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The housing market has gotten extremely tight recently and finding somewhere affordable can be worrying. To get the best home for your clan, you will need to consider your current budget, your skillset and your time. Depending on your resources, one of the suggestions below could work.
Study the Condo Market
One of the nicest things about owning a condo is that your neighbors can keep your utility bills down. If you live in the middle unit of three, your AC bills could be lower because the neighbor to the south keeps the summer breeze from warming up your house. Your neighbor to the north will provide the same service each winter.
Condos are also a nice way to reduce your labor and expense on the outside of your home. You may not be able to choose the color of your home, but you will probably not need to buy a mower. The VA approved condos list could make life much easier for first time home buyers, especially if you or your spouse are gone a lot or if you have very small children and do not have time or energy for a lot of outdoor work.
Check Out Duplexes
Buying a duplex may be a terrific option if you have the credit and a down payment. Not only can duplexes be really nice homes, but your neighbor will pay a chunk of your mortgage. Owning a duplex will make you a landlord, so talk to your accountant about the legal steps you need to take to create a business that can own the duplex.
Do be aware that you will have legal responsibilities to your renter. It is your house, but it is their home. Make sure that you and your family never enter the space without permission and that you do your best to keep things quiet for your neighbor. A happy renter is worth the work. When you outgrow the duplex, you can hang onto the property and use the income to cover college costs or save for retirement.
Consider a Fixer Upper
If you have renovation skills and some tools, a fixer upper could be a good investment. When reviewing a home that needs work,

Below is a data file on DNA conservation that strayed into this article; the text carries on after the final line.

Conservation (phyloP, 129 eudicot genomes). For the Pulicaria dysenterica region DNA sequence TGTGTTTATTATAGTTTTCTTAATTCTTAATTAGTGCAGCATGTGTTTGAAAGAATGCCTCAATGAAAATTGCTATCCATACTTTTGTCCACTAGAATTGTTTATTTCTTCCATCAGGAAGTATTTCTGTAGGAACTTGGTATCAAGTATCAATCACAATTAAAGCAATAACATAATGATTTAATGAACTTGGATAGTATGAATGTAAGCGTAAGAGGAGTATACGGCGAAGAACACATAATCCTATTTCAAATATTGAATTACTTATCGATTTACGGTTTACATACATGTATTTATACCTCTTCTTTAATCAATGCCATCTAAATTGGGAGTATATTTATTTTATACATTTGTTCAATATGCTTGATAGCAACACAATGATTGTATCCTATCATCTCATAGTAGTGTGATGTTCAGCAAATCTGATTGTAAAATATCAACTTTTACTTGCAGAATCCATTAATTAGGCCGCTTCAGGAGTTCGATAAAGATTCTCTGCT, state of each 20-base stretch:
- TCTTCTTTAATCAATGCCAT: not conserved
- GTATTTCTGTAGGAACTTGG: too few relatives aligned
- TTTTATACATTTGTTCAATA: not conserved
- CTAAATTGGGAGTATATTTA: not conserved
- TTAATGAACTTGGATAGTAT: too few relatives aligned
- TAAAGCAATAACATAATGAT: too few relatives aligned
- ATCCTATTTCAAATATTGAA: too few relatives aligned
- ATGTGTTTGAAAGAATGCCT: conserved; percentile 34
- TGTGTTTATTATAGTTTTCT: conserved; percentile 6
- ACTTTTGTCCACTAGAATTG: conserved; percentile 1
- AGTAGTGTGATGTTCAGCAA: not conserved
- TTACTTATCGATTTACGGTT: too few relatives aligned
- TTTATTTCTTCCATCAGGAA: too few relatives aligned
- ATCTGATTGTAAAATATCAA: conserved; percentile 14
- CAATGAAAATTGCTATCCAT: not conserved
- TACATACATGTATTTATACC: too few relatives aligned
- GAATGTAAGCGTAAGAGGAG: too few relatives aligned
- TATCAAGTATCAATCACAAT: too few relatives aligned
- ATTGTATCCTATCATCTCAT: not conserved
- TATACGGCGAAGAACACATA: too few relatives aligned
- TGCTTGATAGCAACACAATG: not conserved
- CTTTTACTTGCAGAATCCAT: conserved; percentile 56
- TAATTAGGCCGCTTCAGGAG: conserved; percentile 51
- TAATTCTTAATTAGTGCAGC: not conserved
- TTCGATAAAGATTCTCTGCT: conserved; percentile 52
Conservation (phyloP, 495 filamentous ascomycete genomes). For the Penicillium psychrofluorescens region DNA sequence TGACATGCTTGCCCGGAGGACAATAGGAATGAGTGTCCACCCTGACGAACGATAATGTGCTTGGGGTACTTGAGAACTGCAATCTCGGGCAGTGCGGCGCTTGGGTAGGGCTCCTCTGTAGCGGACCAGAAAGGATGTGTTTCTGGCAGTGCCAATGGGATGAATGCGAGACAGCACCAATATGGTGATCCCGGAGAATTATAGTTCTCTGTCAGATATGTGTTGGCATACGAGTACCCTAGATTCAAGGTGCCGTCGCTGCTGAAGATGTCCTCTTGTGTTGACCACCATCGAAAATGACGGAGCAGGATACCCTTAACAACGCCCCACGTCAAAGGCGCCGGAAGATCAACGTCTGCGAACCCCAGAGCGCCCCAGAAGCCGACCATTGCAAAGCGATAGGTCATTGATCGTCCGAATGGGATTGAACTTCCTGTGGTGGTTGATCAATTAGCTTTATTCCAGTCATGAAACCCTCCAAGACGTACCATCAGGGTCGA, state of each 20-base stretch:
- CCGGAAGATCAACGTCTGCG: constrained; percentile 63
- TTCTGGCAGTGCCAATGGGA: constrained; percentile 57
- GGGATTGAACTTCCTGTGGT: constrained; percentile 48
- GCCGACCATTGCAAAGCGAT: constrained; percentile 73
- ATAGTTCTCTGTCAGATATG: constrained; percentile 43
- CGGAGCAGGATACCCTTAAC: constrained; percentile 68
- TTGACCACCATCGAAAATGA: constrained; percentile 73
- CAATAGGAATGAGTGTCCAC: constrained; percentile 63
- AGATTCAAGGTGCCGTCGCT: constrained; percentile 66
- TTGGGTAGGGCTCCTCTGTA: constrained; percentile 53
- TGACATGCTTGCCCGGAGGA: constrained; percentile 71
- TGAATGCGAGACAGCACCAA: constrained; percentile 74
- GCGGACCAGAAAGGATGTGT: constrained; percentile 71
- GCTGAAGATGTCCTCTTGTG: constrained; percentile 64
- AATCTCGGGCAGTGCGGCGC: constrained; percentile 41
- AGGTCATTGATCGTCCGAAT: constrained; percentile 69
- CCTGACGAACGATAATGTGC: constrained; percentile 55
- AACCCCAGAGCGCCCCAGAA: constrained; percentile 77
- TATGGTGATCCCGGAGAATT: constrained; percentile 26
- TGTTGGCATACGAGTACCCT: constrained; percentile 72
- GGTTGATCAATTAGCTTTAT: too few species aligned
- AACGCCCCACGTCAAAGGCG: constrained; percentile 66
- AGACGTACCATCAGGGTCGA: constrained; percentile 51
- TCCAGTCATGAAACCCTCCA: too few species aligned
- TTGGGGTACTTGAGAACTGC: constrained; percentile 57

make sure part of it is livable
get the roof and foundation checked out by an engineer
keep things simple
If the house has a crawl space or a basement, get under the building and look for signs of critters. Take a look at the attic as well. Raccoons and skunks are just a few of the creatures that can get under your house or into your attic and cause a lot of trouble.
For those with small children, make sure you have reliable childcare before tackling a fixer upper, as renovating with children can be dangerous. Additionally, unless you have actually done the work of repairing plaster or sheetrock, sanding floors or rewiring outlets, take an experienced fixer upper with you while shopping. The difference between a fixer upper and a falling downer can be hard to spot unless you have some experience.
Look Into Manufactured Housing
A cheap option for someone who already owns land is to look at manufactured housing. If your budget is very tight, you could boondock in a used RV while saving up for a manufactured home on your property. You could also build a large outbuilding for very little money and live in it while you look for a good used manufactured home to move onto the land.
Time in an RV or outbuilding could also allow you to study the conditions on your land. When it rains, check where water pools or if there are any areas with serious runoff problems. You want to put your house in a spot with good drainage away from the foundation. You may also find a good spot for a garden, and determine where you will need to put your windbreak and any erosion prevention plantings.
When shopping for a budget-friendly house, make sure to stay flexible and think in the short term. If you are finally at a place where you can buy some land, an RV may be tight for a time, but it is a temporary option. If you can buy when markets are tight, you can also sell and hopefully make a profit.